JUNE 12, 1956
HYDE PARK, N.Y—It was a shock on Friday afternoon to hear, while at Putney School, that President Eisenhower had been taken to the hospital at 1:40 that afternoon. And as I came down for breakfast on Saturday morning in Brattleboro, Vt., where we were staying, I was told that he had been operated on at 2:59 in the morning.
This must have been a shock to his family, and everyone in the country will have great sympathy for the President that he should have this illness on top of his heart attack. There apparently is no connection between the two, but there will be added anxiety for everyone concerned.
When you are President of the United States, your influence reaches throughout the world and so, even a slight indisposition will affect people everywhere. This is indicative of the power that has come to us and the interdependence between the countries of the world. Everyone will be hoping the President has a speedy recovery.
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Friday and Saturday were beautiful sunny days and quite warm, and all of us enjoyed a picnic lunch on the way up to Putney, Vt. The road goes through a mountainous countryside—not very high mountains, but friendly, small ones—heavily wooded, with many streams rushing down beside the road, and every now and then a beautiful lake.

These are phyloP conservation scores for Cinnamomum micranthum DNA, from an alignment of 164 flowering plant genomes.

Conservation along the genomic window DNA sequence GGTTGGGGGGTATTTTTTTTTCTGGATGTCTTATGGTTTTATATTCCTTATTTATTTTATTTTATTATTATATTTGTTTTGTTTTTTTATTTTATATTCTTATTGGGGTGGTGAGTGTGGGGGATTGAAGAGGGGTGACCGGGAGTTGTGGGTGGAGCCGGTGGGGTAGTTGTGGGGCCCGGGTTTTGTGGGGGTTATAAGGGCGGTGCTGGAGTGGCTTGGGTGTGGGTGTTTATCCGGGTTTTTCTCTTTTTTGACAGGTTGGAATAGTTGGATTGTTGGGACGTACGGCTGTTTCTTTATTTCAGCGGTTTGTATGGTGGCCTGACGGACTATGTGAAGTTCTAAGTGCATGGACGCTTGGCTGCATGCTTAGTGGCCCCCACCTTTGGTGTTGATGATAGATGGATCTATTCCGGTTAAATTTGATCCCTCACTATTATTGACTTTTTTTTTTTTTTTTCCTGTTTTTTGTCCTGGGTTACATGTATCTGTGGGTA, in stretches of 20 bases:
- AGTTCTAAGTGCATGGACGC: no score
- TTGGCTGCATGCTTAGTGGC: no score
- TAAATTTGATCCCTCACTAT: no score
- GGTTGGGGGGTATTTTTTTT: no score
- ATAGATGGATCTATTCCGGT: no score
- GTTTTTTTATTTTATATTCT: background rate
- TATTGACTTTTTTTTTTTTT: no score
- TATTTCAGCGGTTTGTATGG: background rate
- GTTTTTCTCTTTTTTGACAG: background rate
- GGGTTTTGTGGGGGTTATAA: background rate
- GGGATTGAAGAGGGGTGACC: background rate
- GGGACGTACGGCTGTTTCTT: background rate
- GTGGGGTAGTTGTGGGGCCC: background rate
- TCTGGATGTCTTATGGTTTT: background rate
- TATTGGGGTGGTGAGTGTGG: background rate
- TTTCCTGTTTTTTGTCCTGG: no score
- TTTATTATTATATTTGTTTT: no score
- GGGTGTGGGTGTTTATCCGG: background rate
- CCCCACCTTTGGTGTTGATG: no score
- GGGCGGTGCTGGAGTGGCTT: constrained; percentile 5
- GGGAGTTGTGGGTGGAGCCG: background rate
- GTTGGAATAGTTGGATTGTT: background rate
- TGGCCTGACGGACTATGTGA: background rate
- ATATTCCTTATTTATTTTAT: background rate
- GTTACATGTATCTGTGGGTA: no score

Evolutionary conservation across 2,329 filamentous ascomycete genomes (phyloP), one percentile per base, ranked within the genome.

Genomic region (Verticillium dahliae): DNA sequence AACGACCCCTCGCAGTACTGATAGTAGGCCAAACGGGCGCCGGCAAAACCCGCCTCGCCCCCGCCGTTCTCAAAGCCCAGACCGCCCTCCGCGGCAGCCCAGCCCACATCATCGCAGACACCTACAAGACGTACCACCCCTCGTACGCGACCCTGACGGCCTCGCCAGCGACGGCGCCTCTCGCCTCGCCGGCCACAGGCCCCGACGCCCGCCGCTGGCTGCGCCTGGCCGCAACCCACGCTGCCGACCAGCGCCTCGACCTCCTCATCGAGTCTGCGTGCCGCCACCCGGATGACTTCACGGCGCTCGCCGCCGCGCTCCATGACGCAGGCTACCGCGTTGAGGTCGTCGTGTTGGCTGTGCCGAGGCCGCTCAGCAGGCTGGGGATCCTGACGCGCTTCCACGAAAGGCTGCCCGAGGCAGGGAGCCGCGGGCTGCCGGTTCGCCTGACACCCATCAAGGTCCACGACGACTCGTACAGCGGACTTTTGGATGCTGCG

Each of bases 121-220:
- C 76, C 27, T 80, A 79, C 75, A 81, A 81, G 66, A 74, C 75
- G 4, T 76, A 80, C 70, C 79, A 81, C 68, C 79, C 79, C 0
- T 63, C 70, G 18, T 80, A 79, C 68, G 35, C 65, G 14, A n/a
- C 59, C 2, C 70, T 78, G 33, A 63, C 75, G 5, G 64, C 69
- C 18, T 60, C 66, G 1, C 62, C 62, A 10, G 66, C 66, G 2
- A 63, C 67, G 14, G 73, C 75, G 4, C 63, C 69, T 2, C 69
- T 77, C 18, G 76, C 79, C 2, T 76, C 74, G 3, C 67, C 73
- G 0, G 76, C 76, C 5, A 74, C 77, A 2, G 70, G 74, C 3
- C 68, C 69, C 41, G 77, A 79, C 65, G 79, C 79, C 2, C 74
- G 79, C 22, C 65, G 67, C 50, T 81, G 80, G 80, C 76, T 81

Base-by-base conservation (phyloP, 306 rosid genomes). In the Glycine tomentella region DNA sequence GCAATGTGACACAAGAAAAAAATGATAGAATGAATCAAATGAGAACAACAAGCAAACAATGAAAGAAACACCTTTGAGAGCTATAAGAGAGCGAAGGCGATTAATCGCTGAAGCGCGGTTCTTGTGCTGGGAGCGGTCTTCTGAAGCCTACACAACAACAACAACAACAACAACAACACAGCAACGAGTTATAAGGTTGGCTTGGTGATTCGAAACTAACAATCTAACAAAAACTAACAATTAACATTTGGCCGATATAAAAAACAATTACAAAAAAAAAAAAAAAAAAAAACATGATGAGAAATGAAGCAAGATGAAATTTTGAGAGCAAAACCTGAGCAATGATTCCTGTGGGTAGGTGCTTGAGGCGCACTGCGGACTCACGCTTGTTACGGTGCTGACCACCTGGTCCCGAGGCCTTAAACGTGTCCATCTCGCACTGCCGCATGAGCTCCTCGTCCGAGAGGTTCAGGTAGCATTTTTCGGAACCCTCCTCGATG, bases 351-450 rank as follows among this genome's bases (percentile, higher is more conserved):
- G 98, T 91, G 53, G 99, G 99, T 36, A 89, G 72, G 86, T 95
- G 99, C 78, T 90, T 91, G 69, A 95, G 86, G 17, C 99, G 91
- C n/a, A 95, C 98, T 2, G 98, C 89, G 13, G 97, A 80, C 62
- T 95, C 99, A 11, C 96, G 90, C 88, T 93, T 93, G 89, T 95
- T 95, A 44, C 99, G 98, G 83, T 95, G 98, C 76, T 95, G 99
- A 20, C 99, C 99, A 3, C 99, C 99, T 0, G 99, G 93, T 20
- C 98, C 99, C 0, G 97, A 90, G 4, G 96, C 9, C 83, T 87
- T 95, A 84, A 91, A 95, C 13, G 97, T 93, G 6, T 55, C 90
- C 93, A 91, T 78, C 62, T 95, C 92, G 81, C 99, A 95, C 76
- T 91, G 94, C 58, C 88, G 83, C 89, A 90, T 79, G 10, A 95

Late as our spring is here, it was even later in Vermont, and lilacs were still blooming and tulips were still out. On the way back we saw some beautiful iris, blue and yellow, clumped together and making a wonderful show.
Someday I hope that we will have clumps of iris of many colors around the cottage here. Last year we had in one part of our garden a profusion of iris, but they all turned a strange brown color, which neither my daughter-in-law nor I liked at all, so they remained unpicked. This year I am afraid we have not got enough, but we have a variety of colors.
My rhubarb has done very well this year, but many of my rose bushes were killed last winter, and none of them have, as yet, come into bloom. By this time of year there usually are a good many out.
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I was glad to see that the House of Representatives in Washington seems to have had a change of heart on foreign aid. Nikolai Bulganin, the Soviet premier, in his latest note asked us to reduce our armed forces in Germany, but I imagine that was one subject that was to have been discussed by the President and Konrad Adeneur, the German Chancellor, on his visit here.
I am doubtful whether the President now will be able to do this, and I wonder who will take over the responsibility of making the policy decision on the reduction of armed forces in Germany. If we could get some bargain on the unification of Germany in return for withdrawing armed forces, there might be a real gain made from the German point of view.